Magic Keyboard could one day become even more magical as Apple patent imagines integrating an entire Mac within a keyboard

A new Apple patent application suggests exploratory work on a Raspberry Pi 440-like computer/keyboard combo that’d put an entire Mac within a Magic Keyboard.

Marketing rendering showing an isometric view of the num pad section of Apple's eternal Magic Keyboard
  • A newly-published Apple patent application, titled “Computer in an input device”
  • In it, Apple proposes shrinking down an entire Mac within a Magic Keyboard
  • Apple may also choose to NOT exercise the ideas from the 130,000-word filing

Apple wants to put a whole Mac within a Magic Keyboard

A patent drawing filed as part of Apple's USPTO patent application for a computer in an input device which details how the company could integrate a whole Mac inside a Magic Keyboard. The drawing depicts an isometric view of a hybrid device which resembles a thicker Magic Keyboard
Image credit: Apple / USPTO

That’s the gist of a new patent application Apple filed with the United States Patent and Trademark Office (USPTO), titled “Computer in an input device”. It details how Apple could integrate all the Mac computing components within a Magic Keyboard.

From Apple’s filing on the USPTO website:

The singular input/output port can be configured to receive data and power and configured to output data from the processing unit. The computing device can include an air-moving apparatus to move air along an airflow pathway. The enclosure can include a thermally conductive base.

The document goes on to propose a hybrid device that would look like an external keyboard and work as an external keyboard thanks to “an input component can be positioned at an external surface.” On the inside, there would be a CPU, RAM and other logic (integrated within an Apple system-on-a-chip such as the M1), the battery and not much else. Read: Mac feeling slow? Try this simple fix right now!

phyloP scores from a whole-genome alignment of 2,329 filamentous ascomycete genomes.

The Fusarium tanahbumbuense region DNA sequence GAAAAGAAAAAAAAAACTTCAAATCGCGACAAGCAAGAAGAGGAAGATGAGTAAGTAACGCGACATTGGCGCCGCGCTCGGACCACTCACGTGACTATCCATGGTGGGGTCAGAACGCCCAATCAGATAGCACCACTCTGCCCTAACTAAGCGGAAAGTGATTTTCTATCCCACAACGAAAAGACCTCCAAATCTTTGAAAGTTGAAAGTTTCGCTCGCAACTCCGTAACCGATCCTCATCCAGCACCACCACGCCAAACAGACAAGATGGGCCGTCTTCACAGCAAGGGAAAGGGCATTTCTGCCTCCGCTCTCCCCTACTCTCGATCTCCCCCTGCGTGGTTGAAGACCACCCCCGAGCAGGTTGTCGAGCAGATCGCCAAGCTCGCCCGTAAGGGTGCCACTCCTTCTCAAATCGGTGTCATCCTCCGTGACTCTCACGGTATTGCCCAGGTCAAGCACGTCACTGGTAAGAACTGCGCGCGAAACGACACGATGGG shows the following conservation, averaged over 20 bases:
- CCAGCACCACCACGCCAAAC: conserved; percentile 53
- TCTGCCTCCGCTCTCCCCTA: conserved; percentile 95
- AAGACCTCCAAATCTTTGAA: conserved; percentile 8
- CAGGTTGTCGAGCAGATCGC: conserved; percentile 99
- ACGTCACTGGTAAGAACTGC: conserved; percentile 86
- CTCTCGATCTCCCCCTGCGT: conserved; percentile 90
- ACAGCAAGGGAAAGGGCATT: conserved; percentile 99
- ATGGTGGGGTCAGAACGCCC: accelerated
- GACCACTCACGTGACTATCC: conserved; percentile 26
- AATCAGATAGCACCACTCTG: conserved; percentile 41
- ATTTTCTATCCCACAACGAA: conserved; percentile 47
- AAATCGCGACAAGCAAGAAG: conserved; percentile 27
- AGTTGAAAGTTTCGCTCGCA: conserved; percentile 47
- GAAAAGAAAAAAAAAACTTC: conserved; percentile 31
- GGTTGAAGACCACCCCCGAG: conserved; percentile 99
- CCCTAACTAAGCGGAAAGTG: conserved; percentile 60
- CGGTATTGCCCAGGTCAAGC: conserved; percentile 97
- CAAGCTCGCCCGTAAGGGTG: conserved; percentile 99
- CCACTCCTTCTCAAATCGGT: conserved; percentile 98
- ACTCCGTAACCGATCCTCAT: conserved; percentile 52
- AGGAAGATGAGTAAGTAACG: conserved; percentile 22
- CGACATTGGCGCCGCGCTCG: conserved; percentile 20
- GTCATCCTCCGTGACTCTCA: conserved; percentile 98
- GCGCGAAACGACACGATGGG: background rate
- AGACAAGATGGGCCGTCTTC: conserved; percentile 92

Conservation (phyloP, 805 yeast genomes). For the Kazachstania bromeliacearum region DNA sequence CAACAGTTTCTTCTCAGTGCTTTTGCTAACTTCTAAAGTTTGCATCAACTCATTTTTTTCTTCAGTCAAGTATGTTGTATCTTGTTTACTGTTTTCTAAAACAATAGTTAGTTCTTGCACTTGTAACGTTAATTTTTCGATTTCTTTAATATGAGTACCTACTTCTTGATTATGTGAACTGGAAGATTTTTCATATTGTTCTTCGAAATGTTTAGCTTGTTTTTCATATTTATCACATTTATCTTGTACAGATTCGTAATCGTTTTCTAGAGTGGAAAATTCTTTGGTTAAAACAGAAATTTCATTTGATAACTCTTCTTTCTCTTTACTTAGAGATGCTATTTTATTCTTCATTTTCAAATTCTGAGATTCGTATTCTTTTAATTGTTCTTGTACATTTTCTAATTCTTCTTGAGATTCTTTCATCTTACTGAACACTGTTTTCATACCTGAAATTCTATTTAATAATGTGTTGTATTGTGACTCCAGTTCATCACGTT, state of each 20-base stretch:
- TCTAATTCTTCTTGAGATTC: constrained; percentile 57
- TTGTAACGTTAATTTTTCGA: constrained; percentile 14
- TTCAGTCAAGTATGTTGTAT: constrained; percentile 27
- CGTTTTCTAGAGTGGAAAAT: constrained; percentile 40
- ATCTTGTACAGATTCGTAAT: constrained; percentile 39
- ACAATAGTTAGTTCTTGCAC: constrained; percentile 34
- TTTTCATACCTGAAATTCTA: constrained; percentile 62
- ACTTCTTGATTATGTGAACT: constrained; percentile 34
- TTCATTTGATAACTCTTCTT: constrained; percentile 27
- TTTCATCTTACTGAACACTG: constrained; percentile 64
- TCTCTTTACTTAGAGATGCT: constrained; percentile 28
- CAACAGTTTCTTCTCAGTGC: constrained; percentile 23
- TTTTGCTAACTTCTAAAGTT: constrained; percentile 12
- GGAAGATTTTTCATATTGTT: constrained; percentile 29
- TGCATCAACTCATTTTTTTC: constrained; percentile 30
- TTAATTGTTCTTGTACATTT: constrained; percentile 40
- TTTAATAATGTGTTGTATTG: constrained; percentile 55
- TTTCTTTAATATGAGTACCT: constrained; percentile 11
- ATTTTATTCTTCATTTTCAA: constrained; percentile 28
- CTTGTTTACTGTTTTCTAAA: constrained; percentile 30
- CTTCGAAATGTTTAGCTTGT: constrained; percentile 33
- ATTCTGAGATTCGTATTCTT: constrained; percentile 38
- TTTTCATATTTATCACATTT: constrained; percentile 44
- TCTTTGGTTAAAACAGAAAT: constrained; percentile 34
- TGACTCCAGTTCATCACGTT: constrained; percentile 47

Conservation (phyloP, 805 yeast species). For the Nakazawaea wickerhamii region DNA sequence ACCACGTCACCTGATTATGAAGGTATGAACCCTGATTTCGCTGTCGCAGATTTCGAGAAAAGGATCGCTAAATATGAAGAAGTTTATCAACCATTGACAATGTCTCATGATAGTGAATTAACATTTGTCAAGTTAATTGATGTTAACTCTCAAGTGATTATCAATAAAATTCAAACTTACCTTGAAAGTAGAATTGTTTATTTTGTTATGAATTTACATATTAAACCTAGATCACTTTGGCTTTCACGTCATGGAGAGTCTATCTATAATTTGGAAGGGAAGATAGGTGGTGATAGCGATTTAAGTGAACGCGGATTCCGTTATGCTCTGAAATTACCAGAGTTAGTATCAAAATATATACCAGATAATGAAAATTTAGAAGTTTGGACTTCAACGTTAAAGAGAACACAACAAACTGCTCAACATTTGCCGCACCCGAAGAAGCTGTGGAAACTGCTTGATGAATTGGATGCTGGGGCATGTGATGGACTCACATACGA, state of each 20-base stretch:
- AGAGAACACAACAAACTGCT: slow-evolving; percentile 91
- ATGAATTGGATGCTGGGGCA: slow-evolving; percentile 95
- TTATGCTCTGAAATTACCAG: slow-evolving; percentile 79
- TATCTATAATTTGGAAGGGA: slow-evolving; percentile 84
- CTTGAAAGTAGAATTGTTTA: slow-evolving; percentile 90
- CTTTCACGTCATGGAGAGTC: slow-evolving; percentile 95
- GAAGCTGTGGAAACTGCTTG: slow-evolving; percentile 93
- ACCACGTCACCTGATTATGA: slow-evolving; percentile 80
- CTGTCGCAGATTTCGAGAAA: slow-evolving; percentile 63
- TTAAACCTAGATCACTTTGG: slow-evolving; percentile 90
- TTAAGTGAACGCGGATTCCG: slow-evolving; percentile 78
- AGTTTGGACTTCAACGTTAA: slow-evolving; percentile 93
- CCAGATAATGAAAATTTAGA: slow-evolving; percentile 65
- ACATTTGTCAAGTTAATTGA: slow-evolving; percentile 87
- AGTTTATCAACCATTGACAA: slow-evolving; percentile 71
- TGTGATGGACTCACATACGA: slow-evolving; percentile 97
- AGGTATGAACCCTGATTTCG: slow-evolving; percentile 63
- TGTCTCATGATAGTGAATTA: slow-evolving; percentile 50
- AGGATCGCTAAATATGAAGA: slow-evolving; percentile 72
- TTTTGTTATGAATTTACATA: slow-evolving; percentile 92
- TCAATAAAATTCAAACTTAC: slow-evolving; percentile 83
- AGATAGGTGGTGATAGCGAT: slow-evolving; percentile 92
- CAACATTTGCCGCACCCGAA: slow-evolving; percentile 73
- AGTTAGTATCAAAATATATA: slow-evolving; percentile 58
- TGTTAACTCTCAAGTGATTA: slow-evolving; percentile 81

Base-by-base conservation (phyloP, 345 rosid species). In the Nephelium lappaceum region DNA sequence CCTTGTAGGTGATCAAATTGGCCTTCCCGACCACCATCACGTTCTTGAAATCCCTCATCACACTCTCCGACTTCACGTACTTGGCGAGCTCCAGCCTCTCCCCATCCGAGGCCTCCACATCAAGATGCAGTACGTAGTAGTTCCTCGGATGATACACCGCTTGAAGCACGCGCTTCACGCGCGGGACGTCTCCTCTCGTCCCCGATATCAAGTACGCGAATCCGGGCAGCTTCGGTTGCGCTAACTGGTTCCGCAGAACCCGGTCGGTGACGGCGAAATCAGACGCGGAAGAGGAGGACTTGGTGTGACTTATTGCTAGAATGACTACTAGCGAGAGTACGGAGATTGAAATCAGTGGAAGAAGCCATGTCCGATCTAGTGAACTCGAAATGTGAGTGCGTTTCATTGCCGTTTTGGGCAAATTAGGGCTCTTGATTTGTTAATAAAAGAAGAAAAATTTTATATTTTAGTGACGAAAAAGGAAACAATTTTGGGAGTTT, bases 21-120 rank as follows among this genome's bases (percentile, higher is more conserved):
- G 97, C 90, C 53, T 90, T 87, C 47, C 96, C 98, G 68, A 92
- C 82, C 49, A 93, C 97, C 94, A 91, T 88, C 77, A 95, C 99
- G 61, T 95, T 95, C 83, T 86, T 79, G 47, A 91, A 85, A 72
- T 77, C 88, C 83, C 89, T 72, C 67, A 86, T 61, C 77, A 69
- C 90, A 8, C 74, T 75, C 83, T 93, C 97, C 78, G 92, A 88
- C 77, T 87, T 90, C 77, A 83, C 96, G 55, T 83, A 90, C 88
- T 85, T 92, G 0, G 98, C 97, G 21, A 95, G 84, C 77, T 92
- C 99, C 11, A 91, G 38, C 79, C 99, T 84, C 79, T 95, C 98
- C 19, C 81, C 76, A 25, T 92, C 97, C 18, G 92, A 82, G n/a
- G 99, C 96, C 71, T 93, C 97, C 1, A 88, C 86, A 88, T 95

So such a computer/keyboard combo would work as both your regular external mechanical keyboard and a fully-powered Mac. You’d hook up this thing with an external display via singular I/O port, probably using something such as a USB/Thunderbolt cable. The only things you’d are an external monitor plus a trackpad or mouse. Read: How to customize Mac trackpad gestures

Bring your own display, that’s it!

A patent drawing filed as part of Apple's USPTO patent application for a computer in an input device which details how the company could integrate a whole Mac inside a Magic Keyboard. The drawing depicts a setup consisting of a Mac/Magic Keyboard hybrid with a wireless keyboard and an external monitor.
Image credit: Apple / USPTO

William Gallagher, Apple Insider:

Steve Jobs made a big of thing of how the little Mac mini was a BYODKM, or Bring Your Own Display, Keyboard and Mouse device. Now it seems Apple is looking at cutting that down even further, to when all you need to bring is your own display.

From Apple’s filing:

This device configuration can allow a user to carry a single computing device that can provide a desktop computing experience at any location having one or more computer monitors. For example, a user can transport a keyboard that houses a computer, as opposed to carrying an entire laptop or a tower and keyboard.